26. 26. Proposed Extensions Distributed Dataflow Execution DataStream Model StreamML Stream Libraries Core Stream API Runtime Graph CEP SQL Table • Structured Loops • Progress Timestamps • Cyclic Flow Control runtime Additions based on Flink 1.6 26
  27. 27. Structured Loops IN OUT structured loop global scope • Structure loops are low level stream graph primitives. • They can be seen as ‘Iterative Operators’ • Introduce the notion of “structured programming” for data streaming. • Each structured loop has a scope. • Each scope operates on its own progress metric. • Global scope operates on event-time progress (no changes made). R 27
  28. 28. Structured Loops Composition R IN OUT loop scope global scope R’ nested loop scope 28 • Encourages compositionally (arbitrary nesting)
  29. 29. Using Progress Timestamps • Nests progress timestamps • (e.g., last superstep pT per window Pctx) • How do we guarantee monotonic progress metrics? 29
  30. 30. Structured Loop Embeddings R IN OUT LIN LOUT LH LT nest unnest incr [32] [0,32] [32] [0,32] [1,32] [1,32] [31] term [ø,32] User-Defined Loop DAG [ø,32][ø,32] • Initializes Scope’s Progress Metric for both records and watermarks (nest) • Triggers final output of an iterative operator • Removes inner progress metric (unnest) • Increments Progress Metric (incr) • Forwards Records and Watermarks • Evaluates and Disseminates Termination (ø) 30
  31. 31. Example: Window Iteration R IN OUT LIN LOUT LH LT entry step fin window split Managed State 31
  32. 32. Further Challenges • Cyclic Flow Control • avoid deadlocks • encourage iteration completion • State Management Integration • one more level of indirection (mapvalue per key) what keeps us busy 32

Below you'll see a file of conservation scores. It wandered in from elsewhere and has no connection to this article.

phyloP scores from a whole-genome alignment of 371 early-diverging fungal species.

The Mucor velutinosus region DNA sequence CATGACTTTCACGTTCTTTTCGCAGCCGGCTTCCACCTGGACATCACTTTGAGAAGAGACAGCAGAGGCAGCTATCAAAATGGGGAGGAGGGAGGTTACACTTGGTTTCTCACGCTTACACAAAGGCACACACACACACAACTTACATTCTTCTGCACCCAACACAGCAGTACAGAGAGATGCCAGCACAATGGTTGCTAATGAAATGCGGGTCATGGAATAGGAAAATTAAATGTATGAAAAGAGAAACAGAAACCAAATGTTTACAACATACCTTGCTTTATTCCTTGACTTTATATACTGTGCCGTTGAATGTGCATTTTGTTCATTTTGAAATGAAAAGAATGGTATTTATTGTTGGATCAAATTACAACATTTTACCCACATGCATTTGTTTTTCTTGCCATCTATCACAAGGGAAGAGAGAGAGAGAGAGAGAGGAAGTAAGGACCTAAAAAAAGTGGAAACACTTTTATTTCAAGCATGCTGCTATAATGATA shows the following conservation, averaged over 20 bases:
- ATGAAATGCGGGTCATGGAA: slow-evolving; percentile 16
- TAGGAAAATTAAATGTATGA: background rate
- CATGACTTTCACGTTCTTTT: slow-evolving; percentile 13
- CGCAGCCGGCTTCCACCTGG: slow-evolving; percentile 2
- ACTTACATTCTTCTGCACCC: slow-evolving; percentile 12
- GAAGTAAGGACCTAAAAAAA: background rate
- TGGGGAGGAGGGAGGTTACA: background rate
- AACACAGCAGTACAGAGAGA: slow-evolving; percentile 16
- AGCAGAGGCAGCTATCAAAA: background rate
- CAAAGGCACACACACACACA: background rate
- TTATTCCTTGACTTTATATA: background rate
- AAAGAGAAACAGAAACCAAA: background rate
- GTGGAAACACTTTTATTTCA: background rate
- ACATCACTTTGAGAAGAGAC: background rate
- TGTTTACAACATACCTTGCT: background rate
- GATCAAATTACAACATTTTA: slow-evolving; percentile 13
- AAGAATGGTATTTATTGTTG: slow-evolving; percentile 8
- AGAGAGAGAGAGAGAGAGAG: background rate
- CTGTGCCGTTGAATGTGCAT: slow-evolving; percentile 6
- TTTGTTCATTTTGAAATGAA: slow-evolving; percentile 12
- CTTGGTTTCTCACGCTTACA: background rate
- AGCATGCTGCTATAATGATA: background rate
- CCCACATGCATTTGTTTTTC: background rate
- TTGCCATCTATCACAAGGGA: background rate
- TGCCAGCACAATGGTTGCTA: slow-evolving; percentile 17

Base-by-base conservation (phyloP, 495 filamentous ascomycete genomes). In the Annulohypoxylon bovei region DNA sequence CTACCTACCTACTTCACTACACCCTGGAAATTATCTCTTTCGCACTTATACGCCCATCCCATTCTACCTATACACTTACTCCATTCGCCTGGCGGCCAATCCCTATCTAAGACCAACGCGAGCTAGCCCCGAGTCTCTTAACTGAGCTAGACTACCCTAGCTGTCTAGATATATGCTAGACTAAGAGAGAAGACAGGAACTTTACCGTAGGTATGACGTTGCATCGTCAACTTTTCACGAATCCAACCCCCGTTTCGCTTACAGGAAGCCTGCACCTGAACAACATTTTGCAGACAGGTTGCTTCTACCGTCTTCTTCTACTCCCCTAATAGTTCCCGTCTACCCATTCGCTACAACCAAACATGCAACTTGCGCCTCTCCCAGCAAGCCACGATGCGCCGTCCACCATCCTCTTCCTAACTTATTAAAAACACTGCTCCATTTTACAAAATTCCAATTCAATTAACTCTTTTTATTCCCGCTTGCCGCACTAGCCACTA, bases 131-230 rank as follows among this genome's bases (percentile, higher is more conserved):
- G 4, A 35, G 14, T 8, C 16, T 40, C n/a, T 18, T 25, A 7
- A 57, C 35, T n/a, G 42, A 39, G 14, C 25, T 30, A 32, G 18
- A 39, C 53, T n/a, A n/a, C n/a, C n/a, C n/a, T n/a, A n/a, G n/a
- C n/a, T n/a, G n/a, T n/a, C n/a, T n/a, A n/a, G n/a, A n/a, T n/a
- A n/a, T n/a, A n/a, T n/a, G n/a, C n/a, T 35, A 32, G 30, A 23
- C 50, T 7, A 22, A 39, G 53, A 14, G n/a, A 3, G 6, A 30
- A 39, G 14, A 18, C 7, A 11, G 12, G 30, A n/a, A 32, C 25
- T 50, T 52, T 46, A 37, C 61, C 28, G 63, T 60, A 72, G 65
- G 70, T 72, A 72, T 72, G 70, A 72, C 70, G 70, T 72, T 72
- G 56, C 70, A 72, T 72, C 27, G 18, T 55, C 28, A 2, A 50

33. 33. Cyclic Flow Control R IN OUT LIN LOUT LH LT union entry step fin window split Managed State flow control R IN • (Consumed Buffers < Threshold): Round-Robin between IN and R • (Consumed Buffers >= Threshold): Exclusive Ingestion of R 33
  34. 34. FLIP-15 https://cwiki.apache.org/confluence/pages/viewpage.action?pageId=66853132 • Introduces Scoping and Nesting (for Structured Loops) • Addresses Flow Control Alternatives • Discusses Computation-agnostic Loop Termination 34
  35. 35. Research Team and Sponsors • Marius Melzer (TUDresden) • Asterios Katsifodimos (TUDelft) • Vasiliki Kalavri (ETH) • Seif Haridi (KTH) • Pramod Bhatotia (Un.Edinburgh) 35
  36. 36. References • Scalable and Reliable Data Stream Processing - Paris Carbone (2018) • Inflight Progress Tracking for Stream Processing Systems with Cyclic Dataflows - Marius Melzer (2017) • Naiad: a timely dataflow system - Murray, McSherry et al. (2013) • The dataflow model: a practical approach to balancing correctness, latency, and cost in massive-scale, unbounded, out-of-order data processing - Tyler Akidau et al. (2015) • Out-of-order processing: a new architecture for high- performance stream systems - Li, Maier et al. (2008) • Flexible time management in data stream systems - Srivastava, Widom (2004) 36
  37. 37. Stream Loops on Flink Reinventing the wheel for the streaming era Paris Carbone @FF2018-Berlin Systems Researcher@KTH/SICS <parisc@kth.se> Committer@Flink <senorcarbone@apache.org> 37